When my family goes on a camping trip it often seems like we are more like a “meals on wheels” crammed into a Subaru station wagon. Good foods for camping does not have to be complicated. We seem to eat much better when we are camping in the woods or at our favorite national Park. Many people ponder what type of food for camping trips is appropriate. Whatever you can cook at home, you should be able to cook on the road if you improvise as long as you have the proper food storage and cooking equipment. We store all of our camp kitchen dry foods in clear plastic Sterilite storage bins sold at Walmart.
The best fresh foods for camping are easy to make as long as you have the right equipment such as large portable Xtreme Coleman cooler, adjustable camping stove, and an organized camping pantry.
You Are Not Going To Believe That You Can Enjoy The Following Foods On A Camping Trip
- Chocolate Cake. We are able to bake cakes with a steamer that sits inside our wok. The chocolate cake is amazing!
- Gourmet Omelets. We make restaurant quality omelets in a caste iron griddle. We find locally produced farm fresh eggs, onions, peppers, and occasionally cut tiny pieces of sausage or bacon along with some grated cheese.
- Home Made Granola. For breakfast, I make granola in our wok. Tastes just as good as the oven variety. I use old fashioned rolled oats, [easyazon-link asin=”B0013E7C0S” locale=”us”]100% Grade B Maple Syrup[/easyazon-link], dried coconuts, sun flower seeds, pumpkin seeds, chopped almonds, dried raisins, dried peaches, etc.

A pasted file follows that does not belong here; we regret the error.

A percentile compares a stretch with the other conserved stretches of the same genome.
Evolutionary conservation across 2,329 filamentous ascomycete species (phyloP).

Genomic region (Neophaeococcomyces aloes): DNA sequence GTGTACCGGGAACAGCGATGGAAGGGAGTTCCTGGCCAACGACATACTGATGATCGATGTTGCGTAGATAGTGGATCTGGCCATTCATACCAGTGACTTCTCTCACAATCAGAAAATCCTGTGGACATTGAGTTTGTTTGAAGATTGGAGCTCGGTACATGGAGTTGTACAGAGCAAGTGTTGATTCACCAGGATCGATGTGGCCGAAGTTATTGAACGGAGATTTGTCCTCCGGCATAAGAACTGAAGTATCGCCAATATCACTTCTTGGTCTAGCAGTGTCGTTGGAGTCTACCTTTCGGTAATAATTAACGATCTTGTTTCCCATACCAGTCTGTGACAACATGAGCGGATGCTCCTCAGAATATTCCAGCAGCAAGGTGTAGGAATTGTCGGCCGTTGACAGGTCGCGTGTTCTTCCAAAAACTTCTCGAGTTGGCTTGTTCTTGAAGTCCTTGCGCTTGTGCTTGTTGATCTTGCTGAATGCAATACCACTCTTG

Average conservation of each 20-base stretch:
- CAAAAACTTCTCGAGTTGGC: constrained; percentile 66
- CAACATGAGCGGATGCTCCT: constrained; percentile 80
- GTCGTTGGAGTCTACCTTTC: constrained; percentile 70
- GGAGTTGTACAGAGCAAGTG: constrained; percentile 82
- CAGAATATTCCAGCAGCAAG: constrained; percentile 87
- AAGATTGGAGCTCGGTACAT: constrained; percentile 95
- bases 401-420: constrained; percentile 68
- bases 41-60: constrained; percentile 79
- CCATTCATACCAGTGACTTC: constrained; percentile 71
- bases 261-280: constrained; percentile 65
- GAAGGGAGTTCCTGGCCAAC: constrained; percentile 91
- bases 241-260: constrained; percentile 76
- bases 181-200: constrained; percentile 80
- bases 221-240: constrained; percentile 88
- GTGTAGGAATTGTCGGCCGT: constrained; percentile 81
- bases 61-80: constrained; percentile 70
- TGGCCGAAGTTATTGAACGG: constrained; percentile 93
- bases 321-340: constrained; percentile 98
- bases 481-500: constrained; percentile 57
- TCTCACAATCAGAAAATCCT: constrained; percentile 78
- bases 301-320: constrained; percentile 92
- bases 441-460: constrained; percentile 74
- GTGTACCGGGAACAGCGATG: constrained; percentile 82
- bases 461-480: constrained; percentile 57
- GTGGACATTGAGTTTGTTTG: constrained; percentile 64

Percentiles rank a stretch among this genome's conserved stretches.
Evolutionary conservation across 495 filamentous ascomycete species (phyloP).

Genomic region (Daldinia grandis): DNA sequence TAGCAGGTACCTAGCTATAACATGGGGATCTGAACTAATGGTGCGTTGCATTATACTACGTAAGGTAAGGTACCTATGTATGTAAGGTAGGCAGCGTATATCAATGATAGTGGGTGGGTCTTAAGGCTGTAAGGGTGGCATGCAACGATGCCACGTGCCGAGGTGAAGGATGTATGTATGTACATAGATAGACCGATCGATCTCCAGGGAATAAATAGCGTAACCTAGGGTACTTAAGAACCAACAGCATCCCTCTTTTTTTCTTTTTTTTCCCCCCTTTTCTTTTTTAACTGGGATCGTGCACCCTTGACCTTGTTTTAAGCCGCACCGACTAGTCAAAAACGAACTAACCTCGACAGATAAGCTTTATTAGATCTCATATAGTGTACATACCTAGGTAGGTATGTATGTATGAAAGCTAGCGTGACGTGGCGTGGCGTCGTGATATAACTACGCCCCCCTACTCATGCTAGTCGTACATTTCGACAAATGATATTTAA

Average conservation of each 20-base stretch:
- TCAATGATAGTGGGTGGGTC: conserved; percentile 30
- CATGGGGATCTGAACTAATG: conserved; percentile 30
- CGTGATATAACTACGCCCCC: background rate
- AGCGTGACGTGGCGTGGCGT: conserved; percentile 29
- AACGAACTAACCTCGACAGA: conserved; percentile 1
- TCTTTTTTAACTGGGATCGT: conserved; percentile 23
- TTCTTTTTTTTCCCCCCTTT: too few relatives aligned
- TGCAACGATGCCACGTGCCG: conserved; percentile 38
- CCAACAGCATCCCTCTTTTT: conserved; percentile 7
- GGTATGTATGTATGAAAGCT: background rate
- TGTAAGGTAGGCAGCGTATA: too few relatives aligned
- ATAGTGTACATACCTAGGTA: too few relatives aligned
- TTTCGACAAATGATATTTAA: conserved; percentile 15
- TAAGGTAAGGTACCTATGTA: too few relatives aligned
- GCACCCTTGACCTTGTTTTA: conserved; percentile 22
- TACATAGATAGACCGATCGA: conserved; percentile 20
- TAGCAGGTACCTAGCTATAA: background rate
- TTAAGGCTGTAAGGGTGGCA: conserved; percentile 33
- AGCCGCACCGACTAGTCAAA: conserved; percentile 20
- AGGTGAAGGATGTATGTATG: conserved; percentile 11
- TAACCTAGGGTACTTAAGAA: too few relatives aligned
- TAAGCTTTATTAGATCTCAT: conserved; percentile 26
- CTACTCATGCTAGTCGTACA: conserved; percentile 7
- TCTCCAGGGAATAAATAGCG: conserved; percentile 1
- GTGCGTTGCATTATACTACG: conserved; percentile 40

- Bone On Chicken Soup. We use an entire chicken in our pressure cooker. If you have never made chicken soup with an entire chicken, you have to try this on a camping trip. Our pressure cooker does double and triple duty on our camping trips.
- Hot Buttered Pop Corn. For an evening snack, we make gourmet popcorn in our wok. Who says that a wok is for Asian cooking? While my wife is 100% Asian, we use it for cooking more than Chinese food on our camping trips.
- Chicken Fried Rice. We use or pressure cooker to make rice as a side dish for many of our meals. After a day or two, my wife will make chicken fried rice.
- Grilled T-bone Steak. Grilled steak can be easily made on a flat Lodge Logic cast iron griddle in minutes. We eat T-bone steaks more on our camping trips than we at home.
- Grilled Lamb with caramelized onions and potatoes. Boil the potatoes in water before you grill the lamb and onions on a cast iron skillet.
- Chia seed pudding made with coconut milk and fresh sliced fruit or berries.
This may startle you, but the best foods to take on camping trips are foods that you are most comfortable with and will enjoy eating. It’s not a good idea to reinvent the “wheel” when on a camping trip. For example, if you really enjoyed barbecuing at home, then you’re going to find an easy way to do this while camping. Bring along food that you already know how to prepare and enjoy eating. Breakfast food for camping is easy whether your cook or just want to eat a bowl of granola topped with yogurt and fresh fruit.
7 Best Dry Foods For Camping That Most Campers Need
- Dried fruit & raw nuts. Raw nuts and dried fruits are easy foods for camping. You can eat them for breakfast, pack them for snacks, and have them stashed away as an emergency food source.
- Coffee & tea. Coffee and tea are not foods. But why should you deprive yourself of these delicious beverages. Don’t spoil your camping trip with a stop at Starbucks to get you out of your routine. Bring Starbucks to your campsite. This only works if you are coffee or tea drinker. These are comfort drinks and will keep you happy if you are missing your home.